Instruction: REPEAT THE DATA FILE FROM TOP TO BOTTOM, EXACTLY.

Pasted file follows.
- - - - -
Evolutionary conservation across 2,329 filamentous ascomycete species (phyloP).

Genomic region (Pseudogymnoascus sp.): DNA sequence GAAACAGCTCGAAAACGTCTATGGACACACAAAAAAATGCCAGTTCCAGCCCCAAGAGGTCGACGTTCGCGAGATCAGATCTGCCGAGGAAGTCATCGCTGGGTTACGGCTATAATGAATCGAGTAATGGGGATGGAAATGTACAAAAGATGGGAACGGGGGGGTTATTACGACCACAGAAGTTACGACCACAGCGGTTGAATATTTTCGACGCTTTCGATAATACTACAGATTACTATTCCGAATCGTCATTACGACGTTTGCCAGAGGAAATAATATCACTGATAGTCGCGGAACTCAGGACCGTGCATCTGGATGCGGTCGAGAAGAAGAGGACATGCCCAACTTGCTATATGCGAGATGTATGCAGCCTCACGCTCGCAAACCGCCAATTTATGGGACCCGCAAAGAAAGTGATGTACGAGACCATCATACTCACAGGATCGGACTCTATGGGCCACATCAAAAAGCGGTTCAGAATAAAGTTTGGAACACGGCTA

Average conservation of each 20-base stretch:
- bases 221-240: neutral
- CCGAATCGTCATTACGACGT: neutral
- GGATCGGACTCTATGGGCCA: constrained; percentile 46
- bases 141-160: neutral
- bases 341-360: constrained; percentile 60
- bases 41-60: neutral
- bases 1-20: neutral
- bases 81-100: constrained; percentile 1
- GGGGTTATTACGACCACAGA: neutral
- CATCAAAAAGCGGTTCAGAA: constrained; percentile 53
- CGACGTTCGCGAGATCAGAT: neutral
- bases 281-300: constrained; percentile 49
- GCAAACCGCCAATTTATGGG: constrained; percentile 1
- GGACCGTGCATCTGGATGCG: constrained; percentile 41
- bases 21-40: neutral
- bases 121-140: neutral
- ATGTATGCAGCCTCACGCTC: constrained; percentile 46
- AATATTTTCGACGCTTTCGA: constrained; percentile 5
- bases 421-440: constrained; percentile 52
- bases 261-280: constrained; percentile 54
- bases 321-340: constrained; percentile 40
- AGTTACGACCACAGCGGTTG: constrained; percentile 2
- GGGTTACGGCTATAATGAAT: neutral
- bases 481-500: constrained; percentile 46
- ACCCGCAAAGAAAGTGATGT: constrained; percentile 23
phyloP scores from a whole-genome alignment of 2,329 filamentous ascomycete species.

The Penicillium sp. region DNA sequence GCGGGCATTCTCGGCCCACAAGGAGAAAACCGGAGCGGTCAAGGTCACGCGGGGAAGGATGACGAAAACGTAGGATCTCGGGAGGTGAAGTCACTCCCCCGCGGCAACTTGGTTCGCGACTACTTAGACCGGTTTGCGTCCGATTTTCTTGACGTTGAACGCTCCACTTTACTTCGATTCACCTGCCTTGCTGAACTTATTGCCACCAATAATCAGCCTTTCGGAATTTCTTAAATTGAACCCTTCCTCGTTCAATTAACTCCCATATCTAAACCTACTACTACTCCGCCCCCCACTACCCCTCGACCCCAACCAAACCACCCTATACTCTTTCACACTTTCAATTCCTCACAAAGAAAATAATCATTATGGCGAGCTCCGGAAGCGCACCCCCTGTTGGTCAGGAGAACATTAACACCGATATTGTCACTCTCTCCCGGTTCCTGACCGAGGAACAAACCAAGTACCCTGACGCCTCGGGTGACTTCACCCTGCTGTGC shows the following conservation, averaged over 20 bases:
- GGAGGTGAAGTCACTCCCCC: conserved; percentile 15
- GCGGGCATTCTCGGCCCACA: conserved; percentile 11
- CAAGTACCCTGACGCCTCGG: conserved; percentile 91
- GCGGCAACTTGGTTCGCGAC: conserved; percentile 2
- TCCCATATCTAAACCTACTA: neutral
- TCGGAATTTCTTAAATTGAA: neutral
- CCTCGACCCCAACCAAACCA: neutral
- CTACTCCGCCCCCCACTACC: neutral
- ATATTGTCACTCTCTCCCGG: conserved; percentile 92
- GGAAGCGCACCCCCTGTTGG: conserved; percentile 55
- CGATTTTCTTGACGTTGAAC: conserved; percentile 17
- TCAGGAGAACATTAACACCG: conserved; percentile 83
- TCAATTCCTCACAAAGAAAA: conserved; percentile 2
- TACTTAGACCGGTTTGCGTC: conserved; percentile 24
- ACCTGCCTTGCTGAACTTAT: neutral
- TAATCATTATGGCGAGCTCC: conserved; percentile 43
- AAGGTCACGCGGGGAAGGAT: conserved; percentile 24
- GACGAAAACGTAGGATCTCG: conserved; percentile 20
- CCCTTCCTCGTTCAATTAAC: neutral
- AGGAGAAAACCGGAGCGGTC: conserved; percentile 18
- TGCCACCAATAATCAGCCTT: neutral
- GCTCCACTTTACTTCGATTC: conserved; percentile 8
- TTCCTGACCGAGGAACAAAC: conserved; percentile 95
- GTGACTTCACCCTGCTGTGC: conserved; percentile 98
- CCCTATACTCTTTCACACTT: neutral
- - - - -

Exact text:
Evolutionary conservation across 2,329 filamentous ascomycete species (phyloP).

Genomic region (Pseudogymnoascus sp.): DNA sequence GAAACAGCTCGAAAACGTCTATGGACACACAAAAAAATGCCAGTTCCAGCCCCAAGAGGTCGACGTTCGCGAGATCAGATCTGCCGAGGAAGTCATCGCTGGGTTACGGCTATAATGAATCGAGTAATGGGGATGGAAATGTACAAAAGATGGGAACGGGGGGGTTATTACGACCACAGAAGTTACGACCACAGCGGTTGAATATTTTCGACGCTTTCGATAATACTACAGATTACTATTCCGAATCGTCATTACGACGTTTGCCAGAGGAAATAATATCACTGATAGTCGCGGAACTCAGGACCGTGCATCTGGATGCGGTCGAGAAGAAGAGGACATGCCCAACTTGCTATATGCGAGATGTATGCAGCCTCACGCTCGCAAACCGCCAATTTATGGGACCCGCAAAGAAAGTGATGTACGAGACCATCATACTCACAGGATCGGACTCTATGGGCCACATCAAAAAGCGGTTCAGAATAAAGTTTGGAACACGGCTA

Average conservation of each 20-base stretch:
- bases 221-240: neutral
- CCGAATCGTCATTACGACGT: neutral
- GGATCGGACTCTATGGGCCA: constrained; percentile 46
- bases 141-160: neutral
- bases 341-360: constrained; percentile 60
- bases 41-60: neutral
- bases 1-20: neutral
- bases 81-100: constrained; percentile 1
- GGGGTTATTACGACCACAGA: neutral
- CATCAAAAAGCGGTTCAGAA: constrained; percentile 53
- CGACGTTCGCGAGATCAGAT: neutral
- bases 281-300: constrained; percentile 49
- GCAAACCGCCAATTTATGGG: constrained; percentile 1
- GGACCGTGCATCTGGATGCG: constrained; percentile 41
- bases 21-40: neutral
- bases 121-140: neutral
- ATGTATGCAGCCTCACGCTC: constrained; percentile 46
- AATATTTTCGACGCTTTCGA: constrained; percentile 5
- bases 421-440: constrained; percentile 52
- bases 261-280: constrained; percentile 54
- bases 321-340: constrained; percentile 40
- AGTTACGACCACAGCGGTTG: constrained; percentile 2
- GGGTTACGGCTATAATGAAT: neutral
- bases 481-500: constrained; percentile 46
- ACCCGCAAAGAAAGTGATGT: constrained; percentile 23
phyloP scores from a whole-genome alignment of 2,329 filamentous ascomycete species.

The Penicillium sp. region DNA sequence GCGGGCATTCTCGGCCCACAAGGAGAAAACCGGAGCGGTCAAGGTCACGCGGGGAAGGATGACGAAAACGTAGGATCTCGGGAGGTGAAGTCACTCCCCCGCGGCAACTTGGTTCGCGACTACTTAGACCGGTTTGCGTCCGATTTTCTTGACGTTGAACGCTCCACTTTACTTCGATTCACCTGCCTTGCTGAACTTATTGCCACCAATAATCAGCCTTTCGGAATTTCTTAAATTGAACCCTTCCTCGTTCAATTAACTCCCATATCTAAACCTACTACTACTCCGCCCCCCACTACCCCTCGACCCCAACCAAACCACCCTATACTCTTTCACACTTTCAATTCCTCACAAAGAAAATAATCATTATGGCGAGCTCCGGAAGCGCACCCCCTGTTGGTCAGGAGAACATTAACACCGATATTGTCACTCTCTCCCGGTTCCTGACCGAGGAACAAACCAAGTACCCTGACGCCTCGGGTGACTTCACCCTGCTGTGC shows the following conservation, averaged over 20 bases:
- GGAGGTGAAGTCACTCCCCC: conserved; percentile 15
- GCGGGCATTCTCGGCCCACA: conserved; percentile 11
- CAAGTACCCTGACGCCTCGG: conserved; percentile 91
- GCGGCAACTTGGTTCGCGAC: conserved; percentile 2
- TCCCATATCTAAACCTACTA: neutral
- TCGGAATTTCTTAAATTGAA: neutral
- CCTCGACCCCAACCAAACCA: neutral
- CTACTCCGCCCCCCACTACC: neutral
- ATATTGTCACTCTCTCCCGG: conserved; percentile 92
- GGAAGCGCACCCCCTGTTGG: conserved; percentile 55
- CGATTTTCTTGACGTTGAAC: conserved; percentile 17
- TCAGGAGAACATTAACACCG: conserved; percentile 83
- TCAATTCCTCACAAAGAAAA: conserved; percentile 2
- TACTTAGACCGGTTTGCGTC: conserved; percentile 24
- ACCTGCCTTGCTGAACTTAT: neutral
- TAATCATTATGGCGAGCTCC: conserved; percentile 43
- AAGGTCACGCGGGGAAGGAT: conserved; percentile 24
- GACGAAAACGTAGGATCTCG: conserved; percentile 20
- CCCTTCCTCGTTCAATTAAC: neutral
- AGGAGAAAACCGGAGCGGTC: conserved; percentile 18
- TGCCACCAATAATCAGCCTT: neutral
- GCTCCACTTTACTTCGATTC: conserved; percentile 8
- TTCCTGACCGAGGAACAAAC: conserved; percentile 95
- GTGACTTCACCCTGCTGTGC: conserved; percentile 98
- CCCTATACTCTTTCACACTT: neutral